April 2009 By Nat Hentoff
How Jazz Helps Doctors Listen
There is a growing momentum in medical education to make doctors aware that they not only take the patient’s history, but, much more meaningfully, must listen to his or her stories about why they came to a doctor. Too often a physician makes a diagnosis quickly, based on past experiences with that condition and certain stereotypes of the illness. A leading medical educator and practicing physician, Dr. Paul Haidet, is pioneering the use of jazz to teach medical students and doctors how jazz musicians, as they improvise, listen deeply to one another’s stories.
Haidet, a longtime jazz listener—he was a jazz disc jockey in college—quotes in his essay “Jazz and the ‘Art’ of Medicine: Improvisation in the Medical Encounter,” what McCoy Tyner said of Roy Haynes: “The thing that sets Roy apart from other musicians is that he listens so well. He teaches you to listen carefully and to respond accordingly—to put things in perspective, not simply go out for yourself.”
Haidet tells me that Miles Davis is another of his teachers in how to use space in communicating with a patient. As he has written in the Annals of Family Medicine (March 2007), “Rather than take up all the space in the conversation with strings of ‘yes/no’ questions or long psychological explanations, I find that I am at my best when I can give patients space to say what they want to say, gently leading patients through the telling of their illness narrative from their perspective, rather than forcing their narrative to follow my biomedical perspective.”
As of this writing, Dr. Haidet is a staff physician at the DeBakey VA Medical Center as well as an associate professor at Baylor College of Medicine, both in Houston. I was introduced to him and his work by my son-in-law, Dr. David Nierman, who directs a hospital in Queens, N.Y., and who is a swinging jazz saxophonist when he can find time for jazz gigs. Dr. Nierman is also involved with using music to teach medical students how to listen.
I wish Duke Ellington were here so that I could tell him about this advance in medical education. The Ellington Orchestra was like the Supreme Court in that vacancies were few. I once asked Duke what his criteria were in deciding to bring a new player into the band. “He has to show me,” Duke said, “that he knows how to listen.”
Dr. Haidet, who is designing a course for medical students and young doctors to teach them, through jazz, improvisation in medical settings, educated me with a quote from Dr. Stephen Nachmanovitch, a violinist and educator, on the vital importance of improvisation in doctor-patient settings. What he says is something that jazz educators should also tell their students about how to listen creatively during a gig: “In real medicine, you view the person [the patient] as unique. You use your training, but you don’t allow your training to blind you to the actual person sitting in front of you [or alongside you in a band]. In this way, you pass beyond competence to presence. To do anything artistically, you have to acquire technique, but you create through your technique, not with it.”
As Ralph Ellison puts it in Living With Music (Modern Library), “After the jazzman has learned the fundamentals of his instrument and the traditional techniques of jazz … he must then ‘find himself,’ must be reborn, must find, as it were, his soul. He must achieve his self-determined identity.” And simultaneously, must be able to listen to the “actual persons” playing with him.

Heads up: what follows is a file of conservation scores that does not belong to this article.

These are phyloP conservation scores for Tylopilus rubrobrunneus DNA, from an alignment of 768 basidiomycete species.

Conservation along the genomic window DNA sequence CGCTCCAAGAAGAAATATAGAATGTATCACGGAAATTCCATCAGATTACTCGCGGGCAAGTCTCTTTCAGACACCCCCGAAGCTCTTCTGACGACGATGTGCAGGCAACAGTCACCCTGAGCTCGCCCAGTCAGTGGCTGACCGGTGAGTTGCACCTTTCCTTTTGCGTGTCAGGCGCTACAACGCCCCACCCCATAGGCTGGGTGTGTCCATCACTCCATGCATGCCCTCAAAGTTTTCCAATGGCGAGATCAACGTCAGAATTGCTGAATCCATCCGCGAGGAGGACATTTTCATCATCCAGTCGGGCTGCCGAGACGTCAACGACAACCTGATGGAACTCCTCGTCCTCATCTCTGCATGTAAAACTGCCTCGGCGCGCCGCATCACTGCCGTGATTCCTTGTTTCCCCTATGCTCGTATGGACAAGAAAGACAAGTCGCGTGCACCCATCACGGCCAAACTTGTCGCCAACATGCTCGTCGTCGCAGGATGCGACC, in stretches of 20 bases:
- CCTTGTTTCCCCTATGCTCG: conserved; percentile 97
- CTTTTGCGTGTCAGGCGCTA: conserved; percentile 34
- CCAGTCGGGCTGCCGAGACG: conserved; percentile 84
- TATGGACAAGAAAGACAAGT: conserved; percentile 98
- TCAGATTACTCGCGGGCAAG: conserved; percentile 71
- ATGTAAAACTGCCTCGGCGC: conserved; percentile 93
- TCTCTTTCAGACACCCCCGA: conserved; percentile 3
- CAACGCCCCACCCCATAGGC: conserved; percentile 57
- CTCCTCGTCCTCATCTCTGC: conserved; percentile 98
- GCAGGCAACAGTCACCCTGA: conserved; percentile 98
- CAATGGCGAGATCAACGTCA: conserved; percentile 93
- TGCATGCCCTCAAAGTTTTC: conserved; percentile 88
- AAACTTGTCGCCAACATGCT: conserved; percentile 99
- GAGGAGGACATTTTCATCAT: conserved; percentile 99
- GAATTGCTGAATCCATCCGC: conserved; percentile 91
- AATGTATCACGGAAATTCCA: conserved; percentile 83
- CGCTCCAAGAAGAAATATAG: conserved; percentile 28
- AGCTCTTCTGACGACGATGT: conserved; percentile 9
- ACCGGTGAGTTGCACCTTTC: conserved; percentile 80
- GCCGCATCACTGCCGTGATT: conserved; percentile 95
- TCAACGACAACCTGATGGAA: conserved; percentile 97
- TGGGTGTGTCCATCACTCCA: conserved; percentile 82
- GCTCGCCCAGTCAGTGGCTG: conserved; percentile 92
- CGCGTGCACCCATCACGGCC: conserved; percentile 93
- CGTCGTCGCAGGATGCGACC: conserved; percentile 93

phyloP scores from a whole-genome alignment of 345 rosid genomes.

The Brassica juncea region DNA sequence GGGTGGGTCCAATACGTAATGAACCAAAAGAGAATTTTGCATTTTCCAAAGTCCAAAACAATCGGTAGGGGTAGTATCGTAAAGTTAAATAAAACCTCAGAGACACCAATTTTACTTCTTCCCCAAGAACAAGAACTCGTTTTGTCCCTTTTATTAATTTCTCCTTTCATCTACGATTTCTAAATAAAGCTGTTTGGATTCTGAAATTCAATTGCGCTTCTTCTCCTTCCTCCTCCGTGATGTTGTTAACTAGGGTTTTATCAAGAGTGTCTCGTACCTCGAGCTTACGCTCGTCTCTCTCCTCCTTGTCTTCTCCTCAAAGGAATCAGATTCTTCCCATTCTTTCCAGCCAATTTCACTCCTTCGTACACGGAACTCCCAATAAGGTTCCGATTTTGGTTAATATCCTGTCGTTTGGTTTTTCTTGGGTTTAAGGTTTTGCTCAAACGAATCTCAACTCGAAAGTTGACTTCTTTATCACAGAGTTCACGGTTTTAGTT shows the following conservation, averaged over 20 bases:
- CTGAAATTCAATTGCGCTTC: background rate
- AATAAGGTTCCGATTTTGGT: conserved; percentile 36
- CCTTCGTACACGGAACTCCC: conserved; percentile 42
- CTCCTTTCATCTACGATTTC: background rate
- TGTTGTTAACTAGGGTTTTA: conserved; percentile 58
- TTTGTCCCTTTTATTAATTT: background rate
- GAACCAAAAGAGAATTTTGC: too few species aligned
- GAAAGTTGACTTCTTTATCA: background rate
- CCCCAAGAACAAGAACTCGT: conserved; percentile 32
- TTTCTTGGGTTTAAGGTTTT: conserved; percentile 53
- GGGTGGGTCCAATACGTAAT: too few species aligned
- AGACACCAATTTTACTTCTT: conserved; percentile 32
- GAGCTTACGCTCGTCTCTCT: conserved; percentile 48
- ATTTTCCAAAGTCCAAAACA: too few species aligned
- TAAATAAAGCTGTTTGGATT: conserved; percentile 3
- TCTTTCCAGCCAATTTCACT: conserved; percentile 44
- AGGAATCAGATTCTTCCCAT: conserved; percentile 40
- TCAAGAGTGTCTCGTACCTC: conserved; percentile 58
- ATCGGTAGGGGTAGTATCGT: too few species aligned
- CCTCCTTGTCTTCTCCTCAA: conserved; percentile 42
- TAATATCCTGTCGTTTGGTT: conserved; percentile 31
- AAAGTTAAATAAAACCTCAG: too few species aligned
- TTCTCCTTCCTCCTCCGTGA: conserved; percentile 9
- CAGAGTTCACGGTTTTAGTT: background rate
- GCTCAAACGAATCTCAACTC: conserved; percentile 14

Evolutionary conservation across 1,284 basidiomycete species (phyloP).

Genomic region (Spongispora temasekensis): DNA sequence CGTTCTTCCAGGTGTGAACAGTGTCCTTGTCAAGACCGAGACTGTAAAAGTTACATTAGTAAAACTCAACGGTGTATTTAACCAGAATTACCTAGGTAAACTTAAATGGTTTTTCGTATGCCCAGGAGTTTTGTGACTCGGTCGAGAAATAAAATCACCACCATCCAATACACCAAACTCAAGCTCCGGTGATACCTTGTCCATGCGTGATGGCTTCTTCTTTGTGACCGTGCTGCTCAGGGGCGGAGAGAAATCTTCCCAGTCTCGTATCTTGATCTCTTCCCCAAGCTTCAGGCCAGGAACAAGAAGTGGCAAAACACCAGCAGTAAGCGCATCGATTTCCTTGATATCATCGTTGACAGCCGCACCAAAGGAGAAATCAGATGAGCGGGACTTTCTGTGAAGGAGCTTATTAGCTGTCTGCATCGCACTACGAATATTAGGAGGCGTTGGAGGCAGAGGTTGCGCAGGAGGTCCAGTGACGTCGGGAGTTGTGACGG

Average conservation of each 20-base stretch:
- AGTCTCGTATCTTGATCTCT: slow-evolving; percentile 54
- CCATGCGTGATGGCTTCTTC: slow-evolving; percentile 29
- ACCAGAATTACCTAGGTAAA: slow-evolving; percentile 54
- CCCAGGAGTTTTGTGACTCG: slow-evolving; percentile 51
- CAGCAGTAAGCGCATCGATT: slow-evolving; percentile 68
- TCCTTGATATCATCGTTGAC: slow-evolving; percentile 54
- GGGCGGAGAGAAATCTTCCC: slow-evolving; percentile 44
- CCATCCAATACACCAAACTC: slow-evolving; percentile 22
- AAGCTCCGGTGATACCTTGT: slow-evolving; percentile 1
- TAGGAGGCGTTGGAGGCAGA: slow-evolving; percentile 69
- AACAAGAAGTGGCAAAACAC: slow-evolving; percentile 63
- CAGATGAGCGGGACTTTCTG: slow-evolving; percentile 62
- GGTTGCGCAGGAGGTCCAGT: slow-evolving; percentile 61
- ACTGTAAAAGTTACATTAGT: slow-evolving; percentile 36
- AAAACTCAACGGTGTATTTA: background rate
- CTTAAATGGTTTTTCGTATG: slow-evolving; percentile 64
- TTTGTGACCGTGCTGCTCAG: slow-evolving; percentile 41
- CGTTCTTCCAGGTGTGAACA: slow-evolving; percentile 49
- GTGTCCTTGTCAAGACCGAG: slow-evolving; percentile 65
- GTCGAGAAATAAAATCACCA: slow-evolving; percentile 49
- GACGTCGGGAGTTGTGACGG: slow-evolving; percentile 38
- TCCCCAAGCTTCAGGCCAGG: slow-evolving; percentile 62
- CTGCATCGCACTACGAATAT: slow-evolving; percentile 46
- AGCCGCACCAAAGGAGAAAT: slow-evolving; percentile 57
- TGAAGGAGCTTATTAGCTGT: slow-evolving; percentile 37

How does this apply to the doctor-patient relationship? Says Dr. Haidet, “It takes recognition that all voices in the medical encounter have things to say that are as important as one’s own statements. … And it takes raising one’s awareness to clues: nonverbal signals, fleeting glimpses of emotion, and key words [such as ‘worried,’ ‘concerned’ and ‘afraid’] and following up on these clues when they present themselves.
“The essence of ensemble, whether in jazz or in medicine, lies in looking beyond one’s own perspective to see, understand and respond to the perspective of others.”
In July, Haidet will become Director of Medical Education Research at the Penn State University College of Medicine in Hershey, Pa. He will carry with him a lesson from a teacher he much admires, Bill Evans, on the challenge of group improvisation: “Aside from the weighty technical problem of collective coherent thinking, there is the very human, even social, need for sympathy from all members to bend for the common result.”
And, in medicine, Haidet adds, “Physicians and patients can achieve ensemble in their improvisation by accommodating, where possible, to each other’s statements and styles of communication.” As a patient, there are varied and uneven skills of communication, when you’re conscious of your mortality.
Dr. Haidet has already conducted several sessions with medical students and physicians in which they learn through “guided jazz listening” (specific jazz recordings) about how hearing this music can enhance their interrelationships with patients telling them their stories.
In my next column, I will give you a list of those recordings he chooses, through which you can test yourself—even if you’re not a doctor or medical student—in what jazz teaches you about the nature of improvisation; the creation of a singular personal sound; the importance of space in the act of communication; and the art of listening to one another in ensembles. Haidet told me that one of his references in teaching is a story in my book, Listen to the Stories, about how Charlie Parker shocked fellow musicians at a bar by choosing country music records on a jukebox. Bird explained his pleasure in that music: “Listen to the stories!”
Originally published in April 2009